MetLife Company History Timeline

(1,447 Jobs)

Metlife was founded on March 24, 1868 and is headquartered in New York, NY.“

Founded on 24th March, 1868, this company operates in more than 60 countries around the world and has more than 90 million customers.

Later, on March 24th, 1868, the company became completely engrossed in the Life Insurance business and was renamed MetLife Insurance Company.

On March 24, 1868, it became known as Metropolitan Life Insurance Company and shifted its focus to the life insurance business.


By the year 1880, the company had regained its lost glory and had collected nearly $1 million from these newly launched insurance programs alone.

By 1880, sales had exceeded a quarter million of such policies, resulting in nearly $1 million in revenue from premiums.


In 1890, the Metropolitan Life Insurance Company Building was commissioned to serve as MetLife's home office on 23rd Street in Manhattan.


In 1909, MetLife had become the nation's largest life insurer in the United States, as measured by life insurance in force (the total value of life insurance policies issued).


Starting in 1921, Alico grew to become one of the largest and most diversified international insurance companies in the world—and the first foreign life insurance company licensed to sell in Japan.


By 1979, operations were segmented into four primary businesses: group insurance, personal insurance, pensions, and investments.


In 1981, MetLife purchased what became known as the MetLife building for $400 million from a group that included Pan American World Airways.


In 1992, MetLife merged with the only African American life insurance company called United Mutual Life Insurance Company.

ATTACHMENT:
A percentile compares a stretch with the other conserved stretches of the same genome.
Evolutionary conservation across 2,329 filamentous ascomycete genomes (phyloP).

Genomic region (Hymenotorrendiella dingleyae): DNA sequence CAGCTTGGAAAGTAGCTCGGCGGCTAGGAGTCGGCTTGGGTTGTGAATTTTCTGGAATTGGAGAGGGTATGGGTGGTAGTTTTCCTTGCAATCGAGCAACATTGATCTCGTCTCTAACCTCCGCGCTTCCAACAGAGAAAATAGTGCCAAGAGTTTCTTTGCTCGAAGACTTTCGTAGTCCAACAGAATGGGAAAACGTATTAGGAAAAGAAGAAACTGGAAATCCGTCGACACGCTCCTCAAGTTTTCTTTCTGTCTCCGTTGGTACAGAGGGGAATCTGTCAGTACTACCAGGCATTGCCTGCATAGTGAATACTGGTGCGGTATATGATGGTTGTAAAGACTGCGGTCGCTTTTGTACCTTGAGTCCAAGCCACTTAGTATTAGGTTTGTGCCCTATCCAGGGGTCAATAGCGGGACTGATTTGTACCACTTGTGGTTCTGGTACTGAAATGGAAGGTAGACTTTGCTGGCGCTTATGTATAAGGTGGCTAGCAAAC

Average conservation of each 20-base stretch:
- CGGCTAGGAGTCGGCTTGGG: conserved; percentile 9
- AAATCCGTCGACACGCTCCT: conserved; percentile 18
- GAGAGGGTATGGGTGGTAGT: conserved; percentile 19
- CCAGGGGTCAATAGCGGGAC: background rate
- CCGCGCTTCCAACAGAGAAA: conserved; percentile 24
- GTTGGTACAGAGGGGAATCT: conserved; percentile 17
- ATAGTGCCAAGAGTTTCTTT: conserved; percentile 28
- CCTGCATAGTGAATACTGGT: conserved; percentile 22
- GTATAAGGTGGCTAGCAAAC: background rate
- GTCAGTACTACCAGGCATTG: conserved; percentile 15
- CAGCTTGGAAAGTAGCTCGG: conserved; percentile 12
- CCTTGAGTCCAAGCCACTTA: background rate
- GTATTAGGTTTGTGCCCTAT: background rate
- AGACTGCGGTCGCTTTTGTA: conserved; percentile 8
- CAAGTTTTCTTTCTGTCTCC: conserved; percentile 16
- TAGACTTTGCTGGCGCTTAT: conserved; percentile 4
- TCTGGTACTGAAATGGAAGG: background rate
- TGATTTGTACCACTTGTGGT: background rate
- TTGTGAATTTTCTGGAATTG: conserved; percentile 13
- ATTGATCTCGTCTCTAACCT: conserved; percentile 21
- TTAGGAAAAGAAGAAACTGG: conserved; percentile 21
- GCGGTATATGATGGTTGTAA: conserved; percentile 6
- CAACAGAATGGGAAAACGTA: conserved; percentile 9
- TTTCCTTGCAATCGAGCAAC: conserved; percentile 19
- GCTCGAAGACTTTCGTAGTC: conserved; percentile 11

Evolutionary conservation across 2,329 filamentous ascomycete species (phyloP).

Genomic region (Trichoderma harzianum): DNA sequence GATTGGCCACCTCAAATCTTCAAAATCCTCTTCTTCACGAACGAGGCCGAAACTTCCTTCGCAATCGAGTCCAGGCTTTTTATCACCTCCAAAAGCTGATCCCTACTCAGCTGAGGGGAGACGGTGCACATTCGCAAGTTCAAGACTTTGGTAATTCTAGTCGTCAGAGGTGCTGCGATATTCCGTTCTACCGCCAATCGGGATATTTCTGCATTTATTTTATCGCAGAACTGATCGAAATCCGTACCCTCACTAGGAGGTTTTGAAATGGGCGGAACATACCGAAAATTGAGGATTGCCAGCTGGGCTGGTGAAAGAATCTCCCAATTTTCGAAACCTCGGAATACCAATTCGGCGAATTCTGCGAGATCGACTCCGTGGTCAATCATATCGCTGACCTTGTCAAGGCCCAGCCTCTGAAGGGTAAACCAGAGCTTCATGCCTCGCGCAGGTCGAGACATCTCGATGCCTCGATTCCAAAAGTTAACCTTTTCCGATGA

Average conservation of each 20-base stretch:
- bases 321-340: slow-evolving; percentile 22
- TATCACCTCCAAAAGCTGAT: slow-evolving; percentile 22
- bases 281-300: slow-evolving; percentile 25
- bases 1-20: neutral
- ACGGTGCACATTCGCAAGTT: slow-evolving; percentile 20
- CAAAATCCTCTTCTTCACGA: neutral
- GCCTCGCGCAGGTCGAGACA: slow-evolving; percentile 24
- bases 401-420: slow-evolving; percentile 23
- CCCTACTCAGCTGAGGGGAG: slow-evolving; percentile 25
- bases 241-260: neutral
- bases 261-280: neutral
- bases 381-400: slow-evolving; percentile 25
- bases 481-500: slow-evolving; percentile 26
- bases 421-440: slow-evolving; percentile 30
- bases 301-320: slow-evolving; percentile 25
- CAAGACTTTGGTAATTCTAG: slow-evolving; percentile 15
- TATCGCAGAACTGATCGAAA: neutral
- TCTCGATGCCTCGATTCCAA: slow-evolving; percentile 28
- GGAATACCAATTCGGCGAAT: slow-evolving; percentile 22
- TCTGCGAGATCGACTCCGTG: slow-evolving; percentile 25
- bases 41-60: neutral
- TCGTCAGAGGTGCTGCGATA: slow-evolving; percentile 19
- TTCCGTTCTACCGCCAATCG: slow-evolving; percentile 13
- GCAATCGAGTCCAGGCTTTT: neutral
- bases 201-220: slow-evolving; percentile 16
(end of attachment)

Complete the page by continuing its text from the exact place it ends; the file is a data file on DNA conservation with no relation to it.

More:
MetLife named Robert H. Benmosche as chairman and CEO in July 1999.


The company demutualized in 2000 and decided to convert into a profit based public company from one that had only the benefit of policyholders in its mind.

In 2000, MetLife converted from a mutual insurance company operated for the benefit of its policyholders to a for-profit public company.


Benmosche occupied the position until 2006, when he was replaced by C. Robert Henrikson.


MetLife was accused of breaching federal securities laws by misrepresenting and omitting information in materials given to policyholders during this process, resulting in years of litigation ending with a $50 million settlement in 2009.


On November 1, 2010, MetLife added significant scale and reach to its international footprint by acquiring American Life Insurance Company (Alico) from American International Group, Inc. (AIG) for $16.4 billion.


They exited the banking business in 2011, when they sold MetLife Bank to GE Capital and started concentrating solely on insurance policies.

Henrikson remained the company's chairman to the end of 2011, at which point he reached the company's mandatory retirement age.


On November 2, 2012, MetLife said it was selling its US$70,000,000,000 mortgage servicing business to JPMorgan Chase for an undisclosed amount.


In 2014, MetLife paid $23 million to settle multiple lawsuits over junk fax operations used to generate leads for life insurance sales.


In 2015, MetLife was ranked as number one on Fortune magazine's list of World's Most Admired Companies in the Insurance: Life and Health category.

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